F 255
South Australian Railways - Broad Gauge

Class operators South Australian Railways
Condition Excellent
Ownership History Trust of South Australia
Provenance South Australian Railways
Class Builders S.A.R. Islington Workshops (21), James Martin & Co. Gawler (12), Perry Engineering Mile End (10)
Number in class 43
Number series 167 - 189, 236 - 255
Designer T. S. Roberts
Built by Perry Engineering Mile End
Entered service 6th October 1922
Withdrawn 21st August 1969
Entered the museum 19th April 1967
Length (over coupling points) 40´ 7.25" (12.376 metres)
Total Weight 59 Tons (59,944 kilograms)
Maximum Speed 60 mph (96.54 km/h)
Wheel Arrangement 4-6-2
Driving Wheels Diameter 63" (1600mm)
Maximum Axle Load 12 tons 6 cwt (12,496 kilograms)
Boiler Pressure 185 lbs psi
Cylinders 2x outside - 17.5" x 24" (444mm x 609mm)
Valve Gear Stephenson
Tractive Effort 18,335 lbs
Coal Capacity 2.25 Tons (2286 kilograms)
Grate Area 18 sq ft
Water Capacity 1,160 gallons (5273 litres)
Mileage 905,627 miles (1,457,153 kilometres)

For over fifty years the majority of Adelaide´s suburban trains were hauled by the F-class 4-6-2 tank locomotives and though in later years they became an anachronism, quaintly old-fashioned in appearance in the diesel age, they were still quite capable of a good turn of speed on express run.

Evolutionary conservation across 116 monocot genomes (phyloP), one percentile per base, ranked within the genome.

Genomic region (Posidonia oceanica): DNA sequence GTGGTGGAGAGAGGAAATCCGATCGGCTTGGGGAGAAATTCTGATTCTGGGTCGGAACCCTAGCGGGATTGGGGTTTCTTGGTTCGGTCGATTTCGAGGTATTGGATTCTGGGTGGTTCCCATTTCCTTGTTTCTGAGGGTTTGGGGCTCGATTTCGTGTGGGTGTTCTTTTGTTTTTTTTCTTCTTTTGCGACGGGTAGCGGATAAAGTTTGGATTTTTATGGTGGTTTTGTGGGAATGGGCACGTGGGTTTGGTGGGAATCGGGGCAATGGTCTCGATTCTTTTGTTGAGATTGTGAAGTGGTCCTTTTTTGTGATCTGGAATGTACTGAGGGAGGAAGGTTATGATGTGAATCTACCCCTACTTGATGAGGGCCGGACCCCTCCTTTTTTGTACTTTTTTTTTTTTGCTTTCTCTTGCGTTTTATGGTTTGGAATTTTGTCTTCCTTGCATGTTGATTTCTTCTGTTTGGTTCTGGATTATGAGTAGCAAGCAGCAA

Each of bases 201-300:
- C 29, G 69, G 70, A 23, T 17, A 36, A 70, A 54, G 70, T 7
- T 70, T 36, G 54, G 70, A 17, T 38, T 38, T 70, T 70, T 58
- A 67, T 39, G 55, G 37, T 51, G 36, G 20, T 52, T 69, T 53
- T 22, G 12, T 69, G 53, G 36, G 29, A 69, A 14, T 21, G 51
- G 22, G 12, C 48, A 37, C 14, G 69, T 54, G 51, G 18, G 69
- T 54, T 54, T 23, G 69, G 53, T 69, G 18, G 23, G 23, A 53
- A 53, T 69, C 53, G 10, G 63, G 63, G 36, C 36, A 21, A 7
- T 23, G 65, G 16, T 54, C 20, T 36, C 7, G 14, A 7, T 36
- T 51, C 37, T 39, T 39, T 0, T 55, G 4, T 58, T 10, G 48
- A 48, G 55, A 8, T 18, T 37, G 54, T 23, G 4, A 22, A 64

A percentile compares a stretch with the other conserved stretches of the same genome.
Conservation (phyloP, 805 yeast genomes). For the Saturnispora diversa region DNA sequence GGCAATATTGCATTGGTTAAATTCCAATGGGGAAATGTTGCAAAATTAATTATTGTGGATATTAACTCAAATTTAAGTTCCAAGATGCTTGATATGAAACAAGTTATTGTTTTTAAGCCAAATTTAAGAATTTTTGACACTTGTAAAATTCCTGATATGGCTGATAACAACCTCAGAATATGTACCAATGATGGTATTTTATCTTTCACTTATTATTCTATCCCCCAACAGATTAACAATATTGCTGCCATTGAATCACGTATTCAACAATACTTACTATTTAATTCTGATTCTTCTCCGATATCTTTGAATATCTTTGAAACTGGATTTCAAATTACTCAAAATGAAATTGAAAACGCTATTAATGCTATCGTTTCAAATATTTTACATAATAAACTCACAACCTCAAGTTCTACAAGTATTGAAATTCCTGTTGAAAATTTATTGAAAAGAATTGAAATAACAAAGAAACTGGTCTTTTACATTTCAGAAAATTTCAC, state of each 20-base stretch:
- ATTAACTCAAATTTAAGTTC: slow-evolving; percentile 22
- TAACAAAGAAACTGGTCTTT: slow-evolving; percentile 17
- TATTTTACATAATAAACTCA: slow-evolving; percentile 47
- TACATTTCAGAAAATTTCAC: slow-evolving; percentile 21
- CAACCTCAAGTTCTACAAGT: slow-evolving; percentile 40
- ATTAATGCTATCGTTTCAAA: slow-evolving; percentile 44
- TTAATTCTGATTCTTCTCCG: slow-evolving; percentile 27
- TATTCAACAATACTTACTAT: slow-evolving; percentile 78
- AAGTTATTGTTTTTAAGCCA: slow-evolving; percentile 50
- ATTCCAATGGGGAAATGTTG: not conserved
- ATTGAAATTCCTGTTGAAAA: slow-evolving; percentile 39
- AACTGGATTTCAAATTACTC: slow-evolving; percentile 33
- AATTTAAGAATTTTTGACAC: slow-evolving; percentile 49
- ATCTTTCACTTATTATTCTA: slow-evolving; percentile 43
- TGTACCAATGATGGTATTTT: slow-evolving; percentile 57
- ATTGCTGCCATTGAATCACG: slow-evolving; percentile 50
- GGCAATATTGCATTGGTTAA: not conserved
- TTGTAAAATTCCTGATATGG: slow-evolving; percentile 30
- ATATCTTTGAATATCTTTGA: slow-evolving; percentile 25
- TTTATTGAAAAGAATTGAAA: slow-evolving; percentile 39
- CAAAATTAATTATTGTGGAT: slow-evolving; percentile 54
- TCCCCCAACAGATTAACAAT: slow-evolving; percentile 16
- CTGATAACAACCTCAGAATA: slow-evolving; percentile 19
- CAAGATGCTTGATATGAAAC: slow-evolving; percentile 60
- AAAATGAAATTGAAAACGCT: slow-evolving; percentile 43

At the turn of the century the P-class 2-4-0 tanks were the standard suburban passenger engine, but were underpowered for the increasing loads then offering. A more powerful locomotive was obviously necessary. The Chief Mechanical Engineer, Thomas Roberts, who had recently began the rebuilding of the R-class into the more powerful Rx-class, produced a design for a most handsome 4-6-2 tank locomotive to be known as the F-class.

The first, No.167 was outshopped by the Islington Works and placed in service in April 1902. Eventually, forty-three were built, the last being No.255, built by the Perry Engineering Company and placed in service 6th October 1922. Known as Dolly Grays (after a song popular at the time of their introduction), later shortened do Dolly, the nickname stayed with them all of their lives.

The F-class worked all suburban lines from Gawler to Noarlunga and from Outer Harbour to Belair. One even worked the old South Terrace to Glenelg railway for a short time in the 1920s, but was found to be unsuited because of the sharp curves existing at Miller´s Corner and St Leonards.

Though somewhat slow in accelerating away from stations they were capable of speeds in excess of 60 m.p.h., even with quite heavy loads. The only serious restriction placed on them was on the Belair line where they were limited to three cars. The late 1940s saw twenty-five of them converted to oil-burning, with the appendage of an ugly square tank on top of the coal bunker. No.255 was one of those converted, but had been returned to coal burning before it was written off.

During the 1930s and 1940s lighter patronised services were worked increasingly by the 55 and 75 class railcars and in the mid 1950s the Red Hen railcars began making further inroads into steam-hauled services. By the early 1960s the remaining F-class had been reduced to shunting duties at Mile End and Port Adelaide. No.255 was written off on 21st August 1969, after being placed in the Mile End Railway Museum on 19th April 1967. It was placed at the museum on 2nd October 1988.